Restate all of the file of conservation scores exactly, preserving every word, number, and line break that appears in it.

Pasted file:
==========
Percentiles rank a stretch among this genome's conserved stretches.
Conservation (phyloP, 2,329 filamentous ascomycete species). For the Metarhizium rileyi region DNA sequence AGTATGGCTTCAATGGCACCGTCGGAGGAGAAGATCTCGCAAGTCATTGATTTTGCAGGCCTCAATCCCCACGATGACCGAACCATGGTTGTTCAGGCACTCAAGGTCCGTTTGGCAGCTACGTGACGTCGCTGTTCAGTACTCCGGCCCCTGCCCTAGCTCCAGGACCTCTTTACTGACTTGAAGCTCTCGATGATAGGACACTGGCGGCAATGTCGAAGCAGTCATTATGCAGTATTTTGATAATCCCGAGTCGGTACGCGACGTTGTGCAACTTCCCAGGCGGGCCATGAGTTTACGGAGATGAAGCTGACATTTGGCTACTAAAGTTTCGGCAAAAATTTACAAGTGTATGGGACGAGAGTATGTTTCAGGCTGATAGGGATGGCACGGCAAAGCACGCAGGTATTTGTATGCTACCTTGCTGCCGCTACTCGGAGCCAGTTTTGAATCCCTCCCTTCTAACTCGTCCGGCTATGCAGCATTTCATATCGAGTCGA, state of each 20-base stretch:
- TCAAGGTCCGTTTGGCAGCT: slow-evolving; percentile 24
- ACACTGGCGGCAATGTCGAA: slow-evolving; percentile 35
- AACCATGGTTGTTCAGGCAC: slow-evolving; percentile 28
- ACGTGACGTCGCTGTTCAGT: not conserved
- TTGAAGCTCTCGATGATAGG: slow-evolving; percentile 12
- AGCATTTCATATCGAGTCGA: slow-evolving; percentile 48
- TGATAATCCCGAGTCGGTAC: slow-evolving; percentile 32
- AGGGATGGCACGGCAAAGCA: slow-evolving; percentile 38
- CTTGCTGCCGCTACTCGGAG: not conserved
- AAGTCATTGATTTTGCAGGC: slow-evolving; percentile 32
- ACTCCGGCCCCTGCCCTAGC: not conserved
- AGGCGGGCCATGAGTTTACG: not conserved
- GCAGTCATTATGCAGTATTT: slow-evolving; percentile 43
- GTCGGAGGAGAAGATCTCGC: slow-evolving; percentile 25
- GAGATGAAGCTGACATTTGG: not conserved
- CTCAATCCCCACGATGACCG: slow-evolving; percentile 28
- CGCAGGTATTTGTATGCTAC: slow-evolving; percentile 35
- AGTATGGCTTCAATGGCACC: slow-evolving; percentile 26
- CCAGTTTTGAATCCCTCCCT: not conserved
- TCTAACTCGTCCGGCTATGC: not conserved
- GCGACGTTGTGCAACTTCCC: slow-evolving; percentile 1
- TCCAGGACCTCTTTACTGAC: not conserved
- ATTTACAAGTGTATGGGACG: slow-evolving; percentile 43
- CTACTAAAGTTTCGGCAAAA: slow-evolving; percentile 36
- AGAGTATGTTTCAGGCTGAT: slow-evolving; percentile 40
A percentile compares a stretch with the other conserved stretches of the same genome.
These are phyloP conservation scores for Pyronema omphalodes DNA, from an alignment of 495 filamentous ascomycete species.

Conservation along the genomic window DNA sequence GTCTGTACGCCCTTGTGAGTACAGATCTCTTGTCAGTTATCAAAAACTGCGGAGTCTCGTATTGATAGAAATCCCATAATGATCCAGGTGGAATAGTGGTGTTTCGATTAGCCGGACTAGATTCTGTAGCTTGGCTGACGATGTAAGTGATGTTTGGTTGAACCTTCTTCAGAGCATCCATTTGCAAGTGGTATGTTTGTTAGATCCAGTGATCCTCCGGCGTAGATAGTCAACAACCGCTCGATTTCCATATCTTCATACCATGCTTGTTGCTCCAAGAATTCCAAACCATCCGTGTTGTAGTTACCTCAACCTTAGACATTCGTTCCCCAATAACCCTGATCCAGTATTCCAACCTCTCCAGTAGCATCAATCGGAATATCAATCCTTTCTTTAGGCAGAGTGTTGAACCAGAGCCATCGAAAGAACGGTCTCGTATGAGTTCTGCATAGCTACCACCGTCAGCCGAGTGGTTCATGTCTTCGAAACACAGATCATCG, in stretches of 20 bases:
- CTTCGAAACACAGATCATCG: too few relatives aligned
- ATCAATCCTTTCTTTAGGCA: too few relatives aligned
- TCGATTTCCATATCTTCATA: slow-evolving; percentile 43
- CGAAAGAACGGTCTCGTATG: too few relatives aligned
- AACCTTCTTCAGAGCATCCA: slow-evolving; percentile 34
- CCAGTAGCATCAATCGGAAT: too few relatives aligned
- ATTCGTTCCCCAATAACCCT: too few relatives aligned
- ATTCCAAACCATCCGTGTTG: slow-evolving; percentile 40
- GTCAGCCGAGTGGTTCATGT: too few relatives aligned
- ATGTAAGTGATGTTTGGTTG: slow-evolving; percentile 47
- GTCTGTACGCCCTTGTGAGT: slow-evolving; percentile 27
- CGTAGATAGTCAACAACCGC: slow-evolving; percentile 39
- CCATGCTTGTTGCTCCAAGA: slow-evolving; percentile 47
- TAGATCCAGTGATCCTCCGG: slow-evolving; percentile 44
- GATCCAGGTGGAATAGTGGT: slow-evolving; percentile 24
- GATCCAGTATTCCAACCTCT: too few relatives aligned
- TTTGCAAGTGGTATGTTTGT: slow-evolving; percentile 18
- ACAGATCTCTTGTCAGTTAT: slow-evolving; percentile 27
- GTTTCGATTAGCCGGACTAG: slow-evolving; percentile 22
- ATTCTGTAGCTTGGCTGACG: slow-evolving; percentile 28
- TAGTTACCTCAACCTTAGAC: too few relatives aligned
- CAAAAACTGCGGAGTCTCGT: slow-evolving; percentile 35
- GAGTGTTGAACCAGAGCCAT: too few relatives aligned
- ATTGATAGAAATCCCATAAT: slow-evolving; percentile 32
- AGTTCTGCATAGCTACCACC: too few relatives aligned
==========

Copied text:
Percentiles rank a stretch among this genome's conserved stretches.
Conservation (phyloP, 2,329 filamentous ascomycete species). For the Metarhizium rileyi region DNA sequence AGTATGGCTTCAATGGCACCGTCGGAGGAGAAGATCTCGCAAGTCATTGATTTTGCAGGCCTCAATCCCCACGATGACCGAACCATGGTTGTTCAGGCACTCAAGGTCCGTTTGGCAGCTACGTGACGTCGCTGTTCAGTACTCCGGCCCCTGCCCTAGCTCCAGGACCTCTTTACTGACTTGAAGCTCTCGATGATAGGACACTGGCGGCAATGTCGAAGCAGTCATTATGCAGTATTTTGATAATCCCGAGTCGGTACGCGACGTTGTGCAACTTCCCAGGCGGGCCATGAGTTTACGGAGATGAAGCTGACATTTGGCTACTAAAGTTTCGGCAAAAATTTACAAGTGTATGGGACGAGAGTATGTTTCAGGCTGATAGGGATGGCACGGCAAAGCACGCAGGTATTTGTATGCTACCTTGCTGCCGCTACTCGGAGCCAGTTTTGAATCCCTCCCTTCTAACTCGTCCGGCTATGCAGCATTTCATATCGAGTCGA, state of each 20-base stretch:
- TCAAGGTCCGTTTGGCAGCT: slow-evolving; percentile 24
- ACACTGGCGGCAATGTCGAA: slow-evolving; percentile 35
- AACCATGGTTGTTCAGGCAC: slow-evolving; percentile 28
- ACGTGACGTCGCTGTTCAGT: not conserved
- TTGAAGCTCTCGATGATAGG: slow-evolving; percentile 12
- AGCATTTCATATCGAGTCGA: slow-evolving; percentile 48
- TGATAATCCCGAGTCGGTAC: slow-evolving; percentile 32
- AGGGATGGCACGGCAAAGCA: slow-evolving; percentile 38
- CTTGCTGCCGCTACTCGGAG: not conserved
- AAGTCATTGATTTTGCAGGC: slow-evolving; percentile 32
- ACTCCGGCCCCTGCCCTAGC: not conserved
- AGGCGGGCCATGAGTTTACG: not conserved
- GCAGTCATTATGCAGTATTT: slow-evolving; percentile 43
- GTCGGAGGAGAAGATCTCGC: slow-evolving; percentile 25
- GAGATGAAGCTGACATTTGG: not conserved
- CTCAATCCCCACGATGACCG: slow-evolving; percentile 28
- CGCAGGTATTTGTATGCTAC: slow-evolving; percentile 35
- AGTATGGCTTCAATGGCACC: slow-evolving; percentile 26
- CCAGTTTTGAATCCCTCCCT: not conserved
- TCTAACTCGTCCGGCTATGC: not conserved
- GCGACGTTGTGCAACTTCCC: slow-evolving; percentile 1
- TCCAGGACCTCTTTACTGAC: not conserved
- ATTTACAAGTGTATGGGACG: slow-evolving; percentile 43
- CTACTAAAGTTTCGGCAAAA: slow-evolving; percentile 36
- AGAGTATGTTTCAGGCTGAT: slow-evolving; percentile 40
A percentile compares a stretch with the other conserved stretches of the same genome.
These are phyloP conservation scores for Pyronema omphalodes DNA, from an alignment of 495 filamentous ascomycete species.

Conservation along the genomic window DNA sequence GTCTGTACGCCCTTGTGAGTACAGATCTCTTGTCAGTTATCAAAAACTGCGGAGTCTCGTATTGATAGAAATCCCATAATGATCCAGGTGGAATAGTGGTGTTTCGATTAGCCGGACTAGATTCTGTAGCTTGGCTGACGATGTAAGTGATGTTTGGTTGAACCTTCTTCAGAGCATCCATTTGCAAGTGGTATGTTTGTTAGATCCAGTGATCCTCCGGCGTAGATAGTCAACAACCGCTCGATTTCCATATCTTCATACCATGCTTGTTGCTCCAAGAATTCCAAACCATCCGTGTTGTAGTTACCTCAACCTTAGACATTCGTTCCCCAATAACCCTGATCCAGTATTCCAACCTCTCCAGTAGCATCAATCGGAATATCAATCCTTTCTTTAGGCAGAGTGTTGAACCAGAGCCATCGAAAGAACGGTCTCGTATGAGTTCTGCATAGCTACCACCGTCAGCCGAGTGGTTCATGTCTTCGAAACACAGATCATCG, in stretches of 20 bases:
- CTTCGAAACACAGATCATCG: too few relatives aligned
- ATCAATCCTTTCTTTAGGCA: too few relatives aligned
- TCGATTTCCATATCTTCATA: slow-evolving; percentile 43
- CGAAAGAACGGTCTCGTATG: too few relatives aligned
- AACCTTCTTCAGAGCATCCA: slow-evolving; percentile 34
- CCAGTAGCATCAATCGGAAT: too few relatives aligned
- ATTCGTTCCCCAATAACCCT: too few relatives aligned
- ATTCCAAACCATCCGTGTTG: slow-evolving; percentile 40
- GTCAGCCGAGTGGTTCATGT: too few relatives aligned
- ATGTAAGTGATGTTTGGTTG: slow-evolving; percentile 47
- GTCTGTACGCCCTTGTGAGT: slow-evolving; percentile 27
- CGTAGATAGTCAACAACCGC: slow-evolving; percentile 39
- CCATGCTTGTTGCTCCAAGA: slow-evolving; percentile 47
- TAGATCCAGTGATCCTCCGG: slow-evolving; percentile 44
- GATCCAGGTGGAATAGTGGT: slow-evolving; percentile 24
- GATCCAGTATTCCAACCTCT: too few relatives aligned
- TTTGCAAGTGGTATGTTTGT: slow-evolving; percentile 18
- ACAGATCTCTTGTCAGTTAT: slow-evolving; percentile 27
- GTTTCGATTAGCCGGACTAG: slow-evolving; percentile 22
- ATTCTGTAGCTTGGCTGACG: slow-evolving; percentile 28
- TAGTTACCTCAACCTTAGAC: too few relatives aligned
- CAAAAACTGCGGAGTCTCGT: slow-evolving; percentile 35
- GAGTGTTGAACCAGAGCCAT: too few relatives aligned
- ATTGATAGAAATCCCATAAT: slow-evolving; percentile 32
- AGTTCTGCATAGCTACCACC: too few relatives aligned